1. ^ In Australia, the vast majority of "national parks" are managed by state governments rather than the federal government; for example, Royal National Park, mentioned in this article as one of the earliest national parks, is actually owned and operated by New South Wales. Similarly, the province of Quebec, Canada, uses the designation "national park" for all of its provincially owned and operated parks. National parks in the United Kingdom are devolved to various authorities at the subnational and local levels.


  1. ^ Europarc Federation (eds.) 2009, Living Parks, 100 Years of National Parks in Europe, Oekom Verlag, München
  2. ^ a b c d Gissibl, B., S. Höhler and P. Kupper, 2012, Civilizing Nature, National Parks in Global Historical Perspective, Berghahn, Oxford
  3. ^ "Evolution of the Conservation Movement, 1850-1920". American Memory - Library of Congress. Archived from the original on 23 January 2017.
  4. ^ Report of the Superintendent of Yellowstone National Park for the Year 1872 Archived 3 April 2016 at the Wayback Machine, 43rd Congress, 3rd Session, ex. doc. 35, quoting Department of Interior letter of 10 May 1872, "The reservation so set apart is to be known as the "Yellowstone National Park"."
  5. ^ "Yellowstone National Park". UNESCO. Archived from the original on 3 June 2023. Retrieved 18 July 2023.
  6. ^ "Tobago Main Ridge Forest Reserve". UNESCO. 17 August 2011. Archived from the original on 15 August 2018. Retrieved 13 August 2018.
  7. ^ Hardy, U. (9 April 2017). "The 10 Oldest National Parks in the World". The CultureTrip. Archived from the original on 17 October 2019. Retrieved 21 December 2017.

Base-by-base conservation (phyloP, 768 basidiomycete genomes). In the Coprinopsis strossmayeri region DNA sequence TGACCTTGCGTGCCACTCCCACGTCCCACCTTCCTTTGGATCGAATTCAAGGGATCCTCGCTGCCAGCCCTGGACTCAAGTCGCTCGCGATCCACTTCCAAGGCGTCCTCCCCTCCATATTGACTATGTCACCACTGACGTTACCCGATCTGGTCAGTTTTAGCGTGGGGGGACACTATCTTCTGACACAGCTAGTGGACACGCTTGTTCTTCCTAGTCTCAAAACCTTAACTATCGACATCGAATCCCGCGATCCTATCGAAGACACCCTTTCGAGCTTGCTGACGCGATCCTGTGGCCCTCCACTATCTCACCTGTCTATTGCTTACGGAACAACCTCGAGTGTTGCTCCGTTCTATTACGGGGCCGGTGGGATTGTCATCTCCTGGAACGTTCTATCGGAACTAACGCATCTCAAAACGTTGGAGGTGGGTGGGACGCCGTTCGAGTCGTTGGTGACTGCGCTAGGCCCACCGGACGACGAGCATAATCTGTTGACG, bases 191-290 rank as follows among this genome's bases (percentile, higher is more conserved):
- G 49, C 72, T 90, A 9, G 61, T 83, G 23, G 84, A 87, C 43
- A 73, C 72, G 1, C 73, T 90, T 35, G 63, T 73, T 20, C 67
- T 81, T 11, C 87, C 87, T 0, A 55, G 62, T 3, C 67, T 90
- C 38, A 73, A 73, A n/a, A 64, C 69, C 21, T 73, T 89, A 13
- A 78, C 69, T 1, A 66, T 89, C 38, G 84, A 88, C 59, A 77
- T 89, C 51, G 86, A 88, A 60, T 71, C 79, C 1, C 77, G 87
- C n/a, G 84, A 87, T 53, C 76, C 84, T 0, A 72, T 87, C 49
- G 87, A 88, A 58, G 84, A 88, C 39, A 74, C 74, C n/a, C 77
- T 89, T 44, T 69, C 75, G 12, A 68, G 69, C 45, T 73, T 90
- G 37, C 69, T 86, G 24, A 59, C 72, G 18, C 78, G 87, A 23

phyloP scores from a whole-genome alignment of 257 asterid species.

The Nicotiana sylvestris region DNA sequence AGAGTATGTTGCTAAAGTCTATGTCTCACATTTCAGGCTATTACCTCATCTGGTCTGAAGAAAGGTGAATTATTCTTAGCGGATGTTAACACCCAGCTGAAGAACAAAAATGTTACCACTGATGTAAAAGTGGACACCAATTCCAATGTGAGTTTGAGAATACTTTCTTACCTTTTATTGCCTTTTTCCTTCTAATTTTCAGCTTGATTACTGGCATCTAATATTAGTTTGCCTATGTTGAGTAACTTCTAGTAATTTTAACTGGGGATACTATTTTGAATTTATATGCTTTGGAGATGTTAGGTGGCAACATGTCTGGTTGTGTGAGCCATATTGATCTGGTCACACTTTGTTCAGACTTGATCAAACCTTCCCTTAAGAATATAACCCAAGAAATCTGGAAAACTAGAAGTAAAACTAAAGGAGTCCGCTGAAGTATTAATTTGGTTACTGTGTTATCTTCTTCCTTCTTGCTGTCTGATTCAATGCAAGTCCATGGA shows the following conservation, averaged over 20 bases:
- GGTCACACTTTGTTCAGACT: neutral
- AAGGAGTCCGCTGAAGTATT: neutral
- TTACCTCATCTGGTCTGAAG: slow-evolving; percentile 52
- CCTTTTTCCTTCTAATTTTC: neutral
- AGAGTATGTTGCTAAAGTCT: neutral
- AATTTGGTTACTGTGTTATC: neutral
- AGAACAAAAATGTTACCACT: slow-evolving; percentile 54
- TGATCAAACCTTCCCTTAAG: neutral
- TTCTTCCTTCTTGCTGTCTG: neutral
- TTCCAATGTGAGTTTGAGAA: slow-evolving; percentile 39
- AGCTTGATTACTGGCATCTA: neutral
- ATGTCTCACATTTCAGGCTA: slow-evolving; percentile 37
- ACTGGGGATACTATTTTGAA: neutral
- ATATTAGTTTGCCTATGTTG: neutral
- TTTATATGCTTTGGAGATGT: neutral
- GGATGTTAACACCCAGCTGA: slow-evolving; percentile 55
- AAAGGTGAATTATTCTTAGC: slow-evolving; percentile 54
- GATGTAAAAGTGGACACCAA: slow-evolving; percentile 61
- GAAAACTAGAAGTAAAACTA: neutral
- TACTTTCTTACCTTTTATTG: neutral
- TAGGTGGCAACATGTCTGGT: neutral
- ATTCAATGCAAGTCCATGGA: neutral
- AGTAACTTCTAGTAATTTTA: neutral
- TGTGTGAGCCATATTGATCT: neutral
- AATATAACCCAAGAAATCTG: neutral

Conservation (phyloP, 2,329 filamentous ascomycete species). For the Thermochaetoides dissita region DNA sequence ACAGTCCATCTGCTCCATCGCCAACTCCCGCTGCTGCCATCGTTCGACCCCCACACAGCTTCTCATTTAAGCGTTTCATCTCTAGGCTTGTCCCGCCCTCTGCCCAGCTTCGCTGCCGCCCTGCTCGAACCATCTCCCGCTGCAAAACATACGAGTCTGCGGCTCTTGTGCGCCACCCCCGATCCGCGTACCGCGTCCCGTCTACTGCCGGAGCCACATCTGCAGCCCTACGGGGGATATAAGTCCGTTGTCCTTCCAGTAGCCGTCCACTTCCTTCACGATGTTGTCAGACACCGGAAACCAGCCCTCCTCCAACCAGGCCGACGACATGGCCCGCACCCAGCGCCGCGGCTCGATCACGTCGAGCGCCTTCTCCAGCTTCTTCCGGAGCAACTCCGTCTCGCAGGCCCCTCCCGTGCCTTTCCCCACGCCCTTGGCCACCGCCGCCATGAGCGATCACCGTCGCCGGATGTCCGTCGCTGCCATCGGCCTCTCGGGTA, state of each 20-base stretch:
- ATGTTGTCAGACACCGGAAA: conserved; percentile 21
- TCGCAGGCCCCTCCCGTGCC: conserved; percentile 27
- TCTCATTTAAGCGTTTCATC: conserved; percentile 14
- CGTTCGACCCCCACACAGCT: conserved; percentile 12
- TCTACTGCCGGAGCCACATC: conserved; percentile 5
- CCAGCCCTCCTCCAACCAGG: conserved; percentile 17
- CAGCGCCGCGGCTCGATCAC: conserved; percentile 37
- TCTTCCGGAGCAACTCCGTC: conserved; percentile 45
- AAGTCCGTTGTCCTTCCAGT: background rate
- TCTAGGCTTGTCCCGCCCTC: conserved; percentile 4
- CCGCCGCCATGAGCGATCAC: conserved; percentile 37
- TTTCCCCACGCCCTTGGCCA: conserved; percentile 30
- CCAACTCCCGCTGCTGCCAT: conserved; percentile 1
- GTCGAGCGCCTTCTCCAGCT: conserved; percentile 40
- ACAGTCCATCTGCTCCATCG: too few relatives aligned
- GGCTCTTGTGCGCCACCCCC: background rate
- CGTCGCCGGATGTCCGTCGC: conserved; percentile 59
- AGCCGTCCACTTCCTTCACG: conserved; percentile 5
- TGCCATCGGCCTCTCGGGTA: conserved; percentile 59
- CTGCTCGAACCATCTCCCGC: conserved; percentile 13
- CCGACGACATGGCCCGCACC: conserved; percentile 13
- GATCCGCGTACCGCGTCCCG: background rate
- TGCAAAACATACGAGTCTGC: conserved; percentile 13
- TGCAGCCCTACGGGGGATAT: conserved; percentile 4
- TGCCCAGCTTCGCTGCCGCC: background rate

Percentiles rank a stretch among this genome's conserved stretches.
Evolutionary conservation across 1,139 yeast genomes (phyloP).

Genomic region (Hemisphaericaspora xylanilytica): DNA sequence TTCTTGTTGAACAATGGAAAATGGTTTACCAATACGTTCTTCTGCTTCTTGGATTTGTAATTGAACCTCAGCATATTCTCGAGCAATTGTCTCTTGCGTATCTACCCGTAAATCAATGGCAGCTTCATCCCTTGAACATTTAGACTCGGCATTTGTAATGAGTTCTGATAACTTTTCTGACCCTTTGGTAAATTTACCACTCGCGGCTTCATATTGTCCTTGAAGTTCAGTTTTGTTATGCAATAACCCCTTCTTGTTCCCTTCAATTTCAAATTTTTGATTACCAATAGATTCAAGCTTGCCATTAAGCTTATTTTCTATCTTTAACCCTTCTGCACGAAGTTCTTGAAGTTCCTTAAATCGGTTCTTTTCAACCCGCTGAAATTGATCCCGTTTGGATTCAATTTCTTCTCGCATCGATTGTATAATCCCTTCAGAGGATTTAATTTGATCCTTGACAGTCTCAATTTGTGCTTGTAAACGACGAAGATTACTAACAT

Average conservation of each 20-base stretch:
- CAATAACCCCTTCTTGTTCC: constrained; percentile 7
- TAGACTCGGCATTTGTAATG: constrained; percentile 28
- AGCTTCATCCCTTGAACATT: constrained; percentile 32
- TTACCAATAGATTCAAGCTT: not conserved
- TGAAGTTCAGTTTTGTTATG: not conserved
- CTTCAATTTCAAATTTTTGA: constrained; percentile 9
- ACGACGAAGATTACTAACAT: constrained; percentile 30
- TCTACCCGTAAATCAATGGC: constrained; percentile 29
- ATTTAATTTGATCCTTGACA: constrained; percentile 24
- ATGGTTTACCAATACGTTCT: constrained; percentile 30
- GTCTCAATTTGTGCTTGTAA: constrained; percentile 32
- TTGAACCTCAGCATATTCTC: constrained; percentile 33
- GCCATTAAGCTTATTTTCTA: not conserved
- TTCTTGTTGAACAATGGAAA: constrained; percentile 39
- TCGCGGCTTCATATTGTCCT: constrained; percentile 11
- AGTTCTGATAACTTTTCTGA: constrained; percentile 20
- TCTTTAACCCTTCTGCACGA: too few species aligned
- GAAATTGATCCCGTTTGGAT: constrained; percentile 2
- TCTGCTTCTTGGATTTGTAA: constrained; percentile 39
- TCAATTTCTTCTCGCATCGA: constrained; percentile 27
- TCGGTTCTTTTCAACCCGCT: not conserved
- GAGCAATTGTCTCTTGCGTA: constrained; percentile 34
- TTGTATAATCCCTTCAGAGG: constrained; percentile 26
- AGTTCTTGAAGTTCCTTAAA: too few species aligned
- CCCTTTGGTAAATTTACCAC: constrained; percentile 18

8. ^ Bonnett, A. (2016). The Geography of Nostalgia: Global and Local Perspectives on Modernity and Loss. Routledge. p. 68. ISBN  978-1-315-88297-0.
  9. ^ Irish, Paul (13 May 2011). "Parks Canada celebrates a century of discovery". Toronto Star. Archived from the original on 16 May 2011. Retrieved 18 May 2011.
  10. ^ "Category II: National Park". IUCN. 5 February 2016. Archived from the original on 18 November 2019. Retrieved 25 July 2018.
  11. ^ Vereinte Nationen; World Conservation Monitoring Centre, eds. (1994). 1993 United Nations list of national parks and protected areas: = Liste des Nations Unies des parcs nationaux et des aires protégées 1993 = Lista de las Naciones Unidas de parques nacionales y areas protegidas 1993. Gland: IUCN/UICN. ISBN  978-2-8317-0190-5.
  12. ^ "History of Koli National Park". Archived from the original on 27 November 2021. Retrieved 16 August 2020.
  13. ^ Jane Levere (29 August 2011). "The World's Most Beautiful National Parks". Forbes. Archived from the original on 1 October 2011. Retrieved 4 October 2011.
  14. ^ Gulez, Sumer (1992). A method of evaluating areas for national park status.